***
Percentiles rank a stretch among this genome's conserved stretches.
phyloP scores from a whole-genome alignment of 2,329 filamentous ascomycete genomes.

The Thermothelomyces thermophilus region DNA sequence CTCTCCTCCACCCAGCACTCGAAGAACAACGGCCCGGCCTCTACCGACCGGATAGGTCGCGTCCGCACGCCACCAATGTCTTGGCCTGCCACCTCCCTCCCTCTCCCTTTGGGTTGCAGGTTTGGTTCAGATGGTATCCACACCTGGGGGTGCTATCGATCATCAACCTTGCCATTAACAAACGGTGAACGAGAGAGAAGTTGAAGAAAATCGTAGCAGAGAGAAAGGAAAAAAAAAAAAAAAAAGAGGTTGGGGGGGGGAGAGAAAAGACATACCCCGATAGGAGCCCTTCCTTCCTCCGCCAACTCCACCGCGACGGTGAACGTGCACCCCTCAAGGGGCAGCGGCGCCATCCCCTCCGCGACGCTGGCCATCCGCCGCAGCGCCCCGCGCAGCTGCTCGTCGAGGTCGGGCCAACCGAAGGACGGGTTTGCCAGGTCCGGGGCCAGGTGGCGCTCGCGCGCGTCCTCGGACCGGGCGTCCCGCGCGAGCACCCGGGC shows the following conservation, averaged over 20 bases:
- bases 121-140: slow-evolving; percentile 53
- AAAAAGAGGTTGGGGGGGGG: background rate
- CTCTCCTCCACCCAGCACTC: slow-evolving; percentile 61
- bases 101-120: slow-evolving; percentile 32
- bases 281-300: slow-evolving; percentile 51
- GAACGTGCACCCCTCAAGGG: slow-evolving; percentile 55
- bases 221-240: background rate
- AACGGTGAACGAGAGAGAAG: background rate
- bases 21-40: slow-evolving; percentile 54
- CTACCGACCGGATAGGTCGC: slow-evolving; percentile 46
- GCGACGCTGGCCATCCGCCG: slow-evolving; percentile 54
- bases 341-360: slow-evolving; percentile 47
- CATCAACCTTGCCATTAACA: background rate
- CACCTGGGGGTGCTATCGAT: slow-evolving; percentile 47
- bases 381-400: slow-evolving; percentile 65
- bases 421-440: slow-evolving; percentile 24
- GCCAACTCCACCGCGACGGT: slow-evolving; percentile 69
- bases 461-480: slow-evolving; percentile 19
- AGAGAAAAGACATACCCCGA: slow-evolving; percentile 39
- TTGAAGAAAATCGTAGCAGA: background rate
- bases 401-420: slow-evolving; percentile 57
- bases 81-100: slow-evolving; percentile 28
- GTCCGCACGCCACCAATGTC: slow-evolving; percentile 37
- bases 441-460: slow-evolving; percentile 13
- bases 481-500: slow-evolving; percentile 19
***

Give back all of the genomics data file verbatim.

Percentiles rank a stretch among this genome's conserved stretches.
phyloP scores from a whole-genome alignment of 2,329 filamentous ascomycete genomes.

The Thermothelomyces thermophilus region DNA sequence CTCTCCTCCACCCAGCACTCGAAGAACAACGGCCCGGCCTCTACCGACCGGATAGGTCGCGTCCGCACGCCACCAATGTCTTGGCCTGCCACCTCCCTCCCTCTCCCTTTGGGTTGCAGGTTTGGTTCAGATGGTATCCACACCTGGGGGTGCTATCGATCATCAACCTTGCCATTAACAAACGGTGAACGAGAGAGAAGTTGAAGAAAATCGTAGCAGAGAGAAAGGAAAAAAAAAAAAAAAAAGAGGTTGGGGGGGGGAGAGAAAAGACATACCCCGATAGGAGCCCTTCCTTCCTCCGCCAACTCCACCGCGACGGTGAACGTGCACCCCTCAAGGGGCAGCGGCGCCATCCCCTCCGCGACGCTGGCCATCCGCCGCAGCGCCCCGCGCAGCTGCTCGTCGAGGTCGGGCCAACCGAAGGACGGGTTTGCCAGGTCCGGGGCCAGGTGGCGCTCGCGCGCGTCCTCGGACCGGGCGTCCCGCGCGAGCACCCGGGC shows the following conservation, averaged over 20 bases:
- bases 121-140: slow-evolving; percentile 53
- AAAAAGAGGTTGGGGGGGGG: background rate
- CTCTCCTCCACCCAGCACTC: slow-evolving; percentile 61
- bases 101-120: slow-evolving; percentile 32
- bases 281-300: slow-evolving; percentile 51
- GAACGTGCACCCCTCAAGGG: slow-evolving; percentile 55
- bases 221-240: background rate
- AACGGTGAACGAGAGAGAAG: background rate
- bases 21-40: slow-evolving; percentile 54
- CTACCGACCGGATAGGTCGC: slow-evolving; percentile 46
- GCGACGCTGGCCATCCGCCG: slow-evolving; percentile 54
- bases 341-360: slow-evolving; percentile 47
- CATCAACCTTGCCATTAACA: background rate
- CACCTGGGGGTGCTATCGAT: slow-evolving; percentile 47
- bases 381-400: slow-evolving; percentile 65
- bases 421-440: slow-evolving; percentile 24
- GCCAACTCCACCGCGACGGT: slow-evolving; percentile 69
- bases 461-480: slow-evolving; percentile 19
- AGAGAAAAGACATACCCCGA: slow-evolving; percentile 39
- TTGAAGAAAATCGTAGCAGA: background rate
- bases 401-420: slow-evolving; percentile 57
- bases 81-100: slow-evolving; percentile 28
- GTCCGCACGCCACCAATGTC: slow-evolving; percentile 37
- bases 441-460: slow-evolving; percentile 13
- bases 481-500: slow-evolving; percentile 19